Et Tu Vitis? | Corkscrew | Creative Loafing Charlotte
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Et Tu Vitis? 

American wine production's rise and fall and rise

Humble beginnings make such good stories. And any good rise-from-the-ashes dramatic account should feature creativity, innovation and a hero. America's thirsty quest for wine is no exception. Our forefathers spied plump, native fruit on a vine, and eagerly pressed and fermented it to create wine. But can you taste how unimaginably nasty that first batch must've been? They were accustomed to wine made from European grapes, the genus botanists call Vitis Vinifera[vin IFF er A], and what they harvested was Vitis Labrusca [la BREW ska], a sweet yet acidic grape type not really suitable for dry table wines. But the persistent pioneers adapted by adding sugar to their acidic mess, making the wine more palatable. Companies using Labrusca grapes like Niagara and Concord still employ this sweetening practice. Concord is the foundation for Welch's famous grape juice, the quintessential kosher wine Manischewitz, and countless jars of grape jelly. Niagara, the earthy, light-skinned counterpart to Concord, lives in the Canadian provinces in bottles of ice wine, a sweet dessert treat.

When more Europeans began arriving on America's shores, they brought cuttings from vineyards back home. The grape, called the "Mission Grape" since Franciscan monk Junipero Serra spread the variety throughout California while establishing missions, dominated California's wine production until the mid-1880s, when other European varietals arrived. A Hungarian soldier named Agoston Harazsthy began importing cuttings from famous vineyards all over Europe, introducing 300 different grapes to California. Harazsthy, considered the hero of California wine, founded the Buena Vista Winery, still thriving today.

Then, just as American wine was earning international recognition, all hell broke loose. In 1920, crackpots convinced that everyone was an alcoholic introduced the Volstead National Prohibition Act, taking away American's right to drink. Overnight, otherwise law-abiding citizens became illegal bootleggers, and grape juice production took the forefront. Vintners began pulling up their fine wine grapes, replacing them with grape juice varieties, and weeping over the loss.

Innovative growers turned to raisin production, partially saving the struggling California grape industry. In 1876, William Thompson, a creative Scot immigrant, had introduced the first seedless grape, Thompson Seedless. Thin-skinned, sweet and easy to grow, this light green, oblong grape you now find in produce sections everywhere, easily became the favored fruit for raisins and table grapes. Some vintners experimented using the grape for wine, but quickly realized it produces tasteless, acidic juice. Thompson Seedless, a modified Vinifera grape, is now the widest planted grape in California, and still shows up in 3-liter jugs of white bulk wine.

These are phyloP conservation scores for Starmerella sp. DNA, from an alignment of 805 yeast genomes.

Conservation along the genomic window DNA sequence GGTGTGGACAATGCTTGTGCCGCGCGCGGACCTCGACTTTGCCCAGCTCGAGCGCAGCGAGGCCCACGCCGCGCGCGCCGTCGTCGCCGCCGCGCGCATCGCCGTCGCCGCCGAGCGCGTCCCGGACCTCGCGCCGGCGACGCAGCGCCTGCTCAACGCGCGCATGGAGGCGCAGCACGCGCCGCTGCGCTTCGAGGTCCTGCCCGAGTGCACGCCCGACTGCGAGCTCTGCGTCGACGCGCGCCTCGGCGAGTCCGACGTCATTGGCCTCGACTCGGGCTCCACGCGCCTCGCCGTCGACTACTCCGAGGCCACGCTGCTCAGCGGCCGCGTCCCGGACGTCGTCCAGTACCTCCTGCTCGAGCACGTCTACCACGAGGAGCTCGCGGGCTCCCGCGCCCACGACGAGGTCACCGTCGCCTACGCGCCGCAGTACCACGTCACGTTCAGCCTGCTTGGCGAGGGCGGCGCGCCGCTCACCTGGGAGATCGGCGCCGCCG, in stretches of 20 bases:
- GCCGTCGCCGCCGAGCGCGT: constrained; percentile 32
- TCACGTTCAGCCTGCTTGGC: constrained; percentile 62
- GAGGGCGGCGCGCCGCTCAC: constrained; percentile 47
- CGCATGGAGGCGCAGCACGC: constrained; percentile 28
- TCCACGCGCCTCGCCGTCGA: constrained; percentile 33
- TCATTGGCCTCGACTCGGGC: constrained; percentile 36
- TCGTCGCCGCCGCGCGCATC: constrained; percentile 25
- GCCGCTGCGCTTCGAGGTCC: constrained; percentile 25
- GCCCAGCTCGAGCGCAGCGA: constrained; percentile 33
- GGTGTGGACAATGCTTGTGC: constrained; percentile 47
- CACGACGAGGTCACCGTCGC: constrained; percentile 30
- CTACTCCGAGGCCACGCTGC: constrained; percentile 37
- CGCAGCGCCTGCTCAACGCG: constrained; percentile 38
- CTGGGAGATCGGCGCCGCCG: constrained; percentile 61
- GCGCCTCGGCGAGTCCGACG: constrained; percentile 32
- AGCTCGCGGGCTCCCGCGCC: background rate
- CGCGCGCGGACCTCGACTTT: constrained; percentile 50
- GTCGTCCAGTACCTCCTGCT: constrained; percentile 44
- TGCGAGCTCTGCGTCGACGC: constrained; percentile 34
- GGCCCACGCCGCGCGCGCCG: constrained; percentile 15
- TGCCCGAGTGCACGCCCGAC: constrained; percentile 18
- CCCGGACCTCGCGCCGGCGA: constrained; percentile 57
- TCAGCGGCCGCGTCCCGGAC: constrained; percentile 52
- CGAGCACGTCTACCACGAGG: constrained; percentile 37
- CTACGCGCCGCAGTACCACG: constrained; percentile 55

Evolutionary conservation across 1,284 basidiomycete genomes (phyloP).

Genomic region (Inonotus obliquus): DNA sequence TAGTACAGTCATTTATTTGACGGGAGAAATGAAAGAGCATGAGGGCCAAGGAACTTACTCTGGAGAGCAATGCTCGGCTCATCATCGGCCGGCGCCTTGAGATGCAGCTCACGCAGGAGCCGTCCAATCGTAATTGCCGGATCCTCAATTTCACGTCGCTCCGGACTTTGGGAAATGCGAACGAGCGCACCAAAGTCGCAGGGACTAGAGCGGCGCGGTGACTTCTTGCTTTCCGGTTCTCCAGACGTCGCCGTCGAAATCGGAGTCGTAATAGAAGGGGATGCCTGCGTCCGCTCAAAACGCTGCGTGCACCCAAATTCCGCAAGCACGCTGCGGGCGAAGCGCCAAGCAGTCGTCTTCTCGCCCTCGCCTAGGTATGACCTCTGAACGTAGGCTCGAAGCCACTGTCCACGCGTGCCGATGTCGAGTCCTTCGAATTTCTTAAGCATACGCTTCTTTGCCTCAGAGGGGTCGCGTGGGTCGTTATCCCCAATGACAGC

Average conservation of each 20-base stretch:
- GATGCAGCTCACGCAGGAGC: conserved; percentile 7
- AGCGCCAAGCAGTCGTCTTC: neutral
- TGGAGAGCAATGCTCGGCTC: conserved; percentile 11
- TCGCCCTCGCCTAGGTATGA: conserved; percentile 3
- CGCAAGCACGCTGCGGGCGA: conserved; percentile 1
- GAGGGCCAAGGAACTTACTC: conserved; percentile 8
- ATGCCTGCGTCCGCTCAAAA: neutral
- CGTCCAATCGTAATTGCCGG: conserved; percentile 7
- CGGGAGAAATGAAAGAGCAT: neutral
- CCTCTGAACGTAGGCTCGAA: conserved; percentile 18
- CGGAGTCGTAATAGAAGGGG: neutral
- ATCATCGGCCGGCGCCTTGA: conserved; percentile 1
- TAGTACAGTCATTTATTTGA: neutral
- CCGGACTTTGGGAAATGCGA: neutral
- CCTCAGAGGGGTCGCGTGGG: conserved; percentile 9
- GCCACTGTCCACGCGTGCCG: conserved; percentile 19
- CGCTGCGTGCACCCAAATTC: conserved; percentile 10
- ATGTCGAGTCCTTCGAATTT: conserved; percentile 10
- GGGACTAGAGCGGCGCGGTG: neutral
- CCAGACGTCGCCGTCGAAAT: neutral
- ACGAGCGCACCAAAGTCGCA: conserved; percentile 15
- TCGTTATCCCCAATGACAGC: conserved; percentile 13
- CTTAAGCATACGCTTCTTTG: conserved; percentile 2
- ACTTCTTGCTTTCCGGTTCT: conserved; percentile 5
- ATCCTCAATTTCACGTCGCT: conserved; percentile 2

After Prohibition ended in 1933, the once thriving wine industry was all but destroyed. Although some ingenious wineries obtained licenses to produce sacramental or medicinal wines during Prohibition, the industry pretty much dried up to 100 wineries. Before 1920, 2,500 wineries called the US home, and, as of 2001 we've recovered to 1,800.

So this story has a happy ending, since wine consumption has dramatically risen in recent years. But to make sure your choice remains unhampered by political agendas, keep track of your congressmen and senators... they could make your wine life easier or harder. To do so, check out

The Wine List
2000 Bordeaux Carolina Wine Company hosts "2000 Bordeaux." Limited to first 40. Call for reservations. Duke Mansion, Charlotte. Sun., June 22, 4 p.m. $55 per person. 888-317-4499.

Four for Friday Four premium wines are featured in four ways: 2 oz. sample, 5 oz. glass, by the bottle or in a flight. Fridays. $20. Reid's Fine Foods, 7th Street Station. 704-377-1312.

Red Blends of the World Unique red blends from Italy, Spain, France, Australia and US. Wine class limited to 12 people. Reservations required. Tue., June 24, 7-8:30 p.m. $20. Southern Spirits, Hwy 521. 803-548-8888.

Six Italian Estate Wines Wines sampled from various regions and price ranges. Registration required. Thu., June 19, 7-9 p.m. $12. Kee-Kee-Rikee, 219 Main St., Pineville. 704-889-5333.

Tasting of Jorge Ordonez Spanish wines Free wine tasting limited to 40 people. Reservations are required. At The Hyatt Hotel, 5501 Carnegie Blvd. Sponsored by the Wine Shop. Wed., June 18, 6-8 p.m. 704-377-5373.

Wine & Food Tastings Third Wednesday of every month, 5:30-8 p.m. Something Classic at the Villa, 715 Providence Rd. 704-347-3666.

Wine Classes Purchasing Wine. The Plan-a-Gram, Shelf location, categories, value of promotions - entry level classes. June 24 at Mint Museum of Craft & Design, 6:30-8pm. June 25 at The Design Center - Westye Group Kitchen, 10am - 11:30am. $30. 704-344-8027.

Wine Classes June 21 - Cabernet. Great for beginners. Every month on the first and third Saturday, 12:30-1:30pm. $15. Dean & Deluca Wine Room, 6822-G Phillips Place Ct. 704-552-5283.

Wine Dinner Take a trip to Paris without leaving Charlotte for a menu paired with a collection of classic bistro wines. Call for reservations. Sponsored by the Wine Shop. Wed., June 25, 7 p.m. $65 per person. Patou, A French Bistro, 2400 Park Rd. 704-376-2233.

Wine Tastings Wednesdays, 6-8 p.m. $10. Barone's Wine Room, Birkdale Village, Huntersville. 704-987-0011.

Wine Tastings Six wines tasted, which follow a monthly theme. Last Tuesday of every month, 5:30-7:30 p.m. $15 per person includes light hors d'oeuvres. Nectar, 1730-A E. Woodlawn Rd. 704-519-4174.

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